By Mike Fredericks, Department Head & Dudley Browne, Consultant
When the stars align and high-quality collectibles can be brought to market at conservative estimates, good things happen. James D. Julia’s November 18, 2015 sale will be no exception. Our Lamp, Glass and Fine Jewelry Auction is an amazing grouping of high-quality offerings, many of which come to us as private collections sold en mass, some being sold COMPLETELY UNRESERVED. Of the more than 600 lots being offered, one of the highlighted groups will be the Dr. Mark Jackson Collection that contains fine Loetz art glass, as well as some of the finest quality Galle marquetry cameo glass to come to market, which we would like to share with you, along with comments from our cataloger:
“Emile Galle is considered to be one of the great glass artists of his time. Not only was he a great artist but also a very astute businessman. Galle surrounded himself with other artists and quickly became a driving force in a new form of glass art. In 1898 Galle patented the technique of glass marquetry. With this new technique, glass artists were able to incorporate fragments of glass into a still malleable portion of glass. Random fragments of glass could be used or glass could be cut into shapes before being incorporated into the molten mass. Fragments could also be layered to form custom colors or create the appearance of depth when the layers were wheel-carved.”
Our November 18th Rare Lamp, Glass & Fine Jewelry Auction includes several vases which are magnificent examples of this technique, the most stunning is the 14-½” Iris vase featured here. The vase exhibits several techniques that make it one of the finest pieces of glass I have ever viewed. First, the body of the vase is internally decorated. By adding lines of various colors of glass to the molten mass the glass blower was able to create orange flame shapes near the bottom of the vase and green slender leaf shapes swirling from the bottom to top of the vase. The vase is also inlaid, using the marquetry technique, with blue, white and green shards of glass cut into the shape of flower petals. These petals were then layered in areas. Finally the vase was attached to an applied glass foot with green glass overlay. When the piece had cooled the marquetry flowers were wheel-carved giving each petal wonderful detail, shading, and depth of color, especially in the areas where the colors were layered. I showed the vase to a colleague in Julia’s Fine Art Department and their comment was ‘The flowers…look like a painting!’ The vase is complete with its original satin-lined leatherette presentation box.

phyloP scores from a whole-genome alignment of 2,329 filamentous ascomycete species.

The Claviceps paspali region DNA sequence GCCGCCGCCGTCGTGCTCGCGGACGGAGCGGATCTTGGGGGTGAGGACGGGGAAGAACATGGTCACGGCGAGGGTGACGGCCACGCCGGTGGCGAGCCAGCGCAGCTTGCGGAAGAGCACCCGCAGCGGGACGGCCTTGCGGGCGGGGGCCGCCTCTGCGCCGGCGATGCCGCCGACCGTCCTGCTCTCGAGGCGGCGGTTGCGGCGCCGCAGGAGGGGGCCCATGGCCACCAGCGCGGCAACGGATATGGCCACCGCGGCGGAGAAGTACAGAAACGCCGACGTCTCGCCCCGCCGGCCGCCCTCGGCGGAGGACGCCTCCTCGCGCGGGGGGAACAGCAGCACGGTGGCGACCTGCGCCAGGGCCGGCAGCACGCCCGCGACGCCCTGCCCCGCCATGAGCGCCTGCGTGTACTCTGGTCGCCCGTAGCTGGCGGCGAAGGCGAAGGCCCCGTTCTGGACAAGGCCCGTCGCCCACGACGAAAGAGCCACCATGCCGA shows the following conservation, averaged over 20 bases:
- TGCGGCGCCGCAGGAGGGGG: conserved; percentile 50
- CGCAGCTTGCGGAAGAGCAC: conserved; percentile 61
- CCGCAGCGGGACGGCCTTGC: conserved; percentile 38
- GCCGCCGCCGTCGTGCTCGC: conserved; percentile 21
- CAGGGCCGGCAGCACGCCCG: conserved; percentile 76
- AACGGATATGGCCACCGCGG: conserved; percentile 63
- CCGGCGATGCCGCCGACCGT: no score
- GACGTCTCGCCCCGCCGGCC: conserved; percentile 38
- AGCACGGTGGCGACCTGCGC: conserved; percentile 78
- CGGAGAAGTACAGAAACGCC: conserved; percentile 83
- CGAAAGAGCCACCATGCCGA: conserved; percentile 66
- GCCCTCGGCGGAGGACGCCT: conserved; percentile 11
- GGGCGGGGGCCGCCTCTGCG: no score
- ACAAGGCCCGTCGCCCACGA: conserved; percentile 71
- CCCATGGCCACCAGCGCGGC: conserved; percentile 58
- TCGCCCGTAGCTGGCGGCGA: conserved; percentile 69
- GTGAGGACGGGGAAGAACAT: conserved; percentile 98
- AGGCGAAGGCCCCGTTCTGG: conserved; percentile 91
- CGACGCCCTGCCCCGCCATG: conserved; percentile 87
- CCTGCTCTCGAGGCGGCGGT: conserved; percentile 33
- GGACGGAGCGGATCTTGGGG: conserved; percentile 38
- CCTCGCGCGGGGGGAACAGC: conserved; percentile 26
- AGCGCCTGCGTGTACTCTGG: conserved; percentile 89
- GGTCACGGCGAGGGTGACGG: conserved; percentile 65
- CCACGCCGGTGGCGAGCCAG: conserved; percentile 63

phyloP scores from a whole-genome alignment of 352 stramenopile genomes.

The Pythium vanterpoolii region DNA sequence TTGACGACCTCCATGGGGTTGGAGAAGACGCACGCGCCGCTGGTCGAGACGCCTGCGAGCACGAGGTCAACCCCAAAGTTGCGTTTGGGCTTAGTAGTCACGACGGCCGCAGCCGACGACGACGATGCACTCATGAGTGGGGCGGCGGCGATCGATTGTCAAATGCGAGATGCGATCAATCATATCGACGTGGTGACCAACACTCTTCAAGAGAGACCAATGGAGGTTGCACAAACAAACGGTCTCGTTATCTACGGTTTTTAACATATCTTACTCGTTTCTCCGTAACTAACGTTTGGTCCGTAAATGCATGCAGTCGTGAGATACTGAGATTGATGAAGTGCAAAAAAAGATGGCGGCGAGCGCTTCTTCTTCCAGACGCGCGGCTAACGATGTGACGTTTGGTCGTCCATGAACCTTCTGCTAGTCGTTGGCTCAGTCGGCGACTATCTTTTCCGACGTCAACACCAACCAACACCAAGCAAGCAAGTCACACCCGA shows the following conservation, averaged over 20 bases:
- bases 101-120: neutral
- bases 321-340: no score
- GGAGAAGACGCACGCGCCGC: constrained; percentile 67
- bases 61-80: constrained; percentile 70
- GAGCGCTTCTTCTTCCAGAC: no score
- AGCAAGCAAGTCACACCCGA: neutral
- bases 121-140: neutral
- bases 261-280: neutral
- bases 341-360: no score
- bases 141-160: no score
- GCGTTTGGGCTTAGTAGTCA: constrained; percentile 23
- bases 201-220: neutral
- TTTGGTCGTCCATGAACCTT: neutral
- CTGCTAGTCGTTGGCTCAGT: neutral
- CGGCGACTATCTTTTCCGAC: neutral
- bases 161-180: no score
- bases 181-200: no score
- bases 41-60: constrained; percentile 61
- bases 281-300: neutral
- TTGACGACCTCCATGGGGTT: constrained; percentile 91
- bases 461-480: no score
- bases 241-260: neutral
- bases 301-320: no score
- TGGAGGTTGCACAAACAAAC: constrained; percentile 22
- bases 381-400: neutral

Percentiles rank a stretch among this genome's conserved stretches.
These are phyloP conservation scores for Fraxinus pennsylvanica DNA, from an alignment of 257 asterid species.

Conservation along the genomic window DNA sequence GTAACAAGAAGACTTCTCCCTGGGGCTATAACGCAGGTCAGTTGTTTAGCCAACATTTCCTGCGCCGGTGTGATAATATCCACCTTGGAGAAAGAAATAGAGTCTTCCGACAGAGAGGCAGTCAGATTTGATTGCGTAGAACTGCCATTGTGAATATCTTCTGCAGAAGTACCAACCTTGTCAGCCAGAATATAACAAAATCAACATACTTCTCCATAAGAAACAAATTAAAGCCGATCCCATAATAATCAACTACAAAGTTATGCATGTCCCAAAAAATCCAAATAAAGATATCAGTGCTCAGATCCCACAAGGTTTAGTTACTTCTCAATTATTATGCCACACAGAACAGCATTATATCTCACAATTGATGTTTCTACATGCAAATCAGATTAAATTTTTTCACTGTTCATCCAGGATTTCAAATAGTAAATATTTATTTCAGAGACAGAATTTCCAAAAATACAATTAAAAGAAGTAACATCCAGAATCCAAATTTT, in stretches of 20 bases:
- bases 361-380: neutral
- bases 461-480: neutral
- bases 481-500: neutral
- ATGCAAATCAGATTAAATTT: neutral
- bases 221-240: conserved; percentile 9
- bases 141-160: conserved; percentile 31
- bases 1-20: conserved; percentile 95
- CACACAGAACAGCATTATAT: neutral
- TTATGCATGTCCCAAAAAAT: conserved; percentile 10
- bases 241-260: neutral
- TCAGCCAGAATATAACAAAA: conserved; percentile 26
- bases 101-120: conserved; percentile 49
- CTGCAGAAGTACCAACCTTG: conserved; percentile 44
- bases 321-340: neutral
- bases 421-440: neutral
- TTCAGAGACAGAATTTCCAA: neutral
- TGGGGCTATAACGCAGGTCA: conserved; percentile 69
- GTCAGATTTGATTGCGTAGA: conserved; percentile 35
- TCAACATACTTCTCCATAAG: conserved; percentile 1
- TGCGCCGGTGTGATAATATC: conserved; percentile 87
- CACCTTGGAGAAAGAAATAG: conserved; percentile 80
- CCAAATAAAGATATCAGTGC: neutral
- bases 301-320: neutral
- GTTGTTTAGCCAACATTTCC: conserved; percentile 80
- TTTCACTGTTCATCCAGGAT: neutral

While Galle’s marquetry technique was a great addition to the world of art glass, it turned out to be a very difficult business operation. The addition of glass shards to molten glass lead to a great number of pieces to break or crack because of the vast temperature difference. As a result, a great number of pieces had to be discarded before they were complete. Some of these less-than-perfect marquetry glass pieces Galle still deemed noteworthy and of high enough quality to sell. The pieces offered to market despite having imperfections were signed “Galle Etude”. Etude means study. The Etude pieces come to auction on rare occasions and there will also be one offered in the same November 18th, 2015 Lamp, Glass & Fine Jewelry Auction.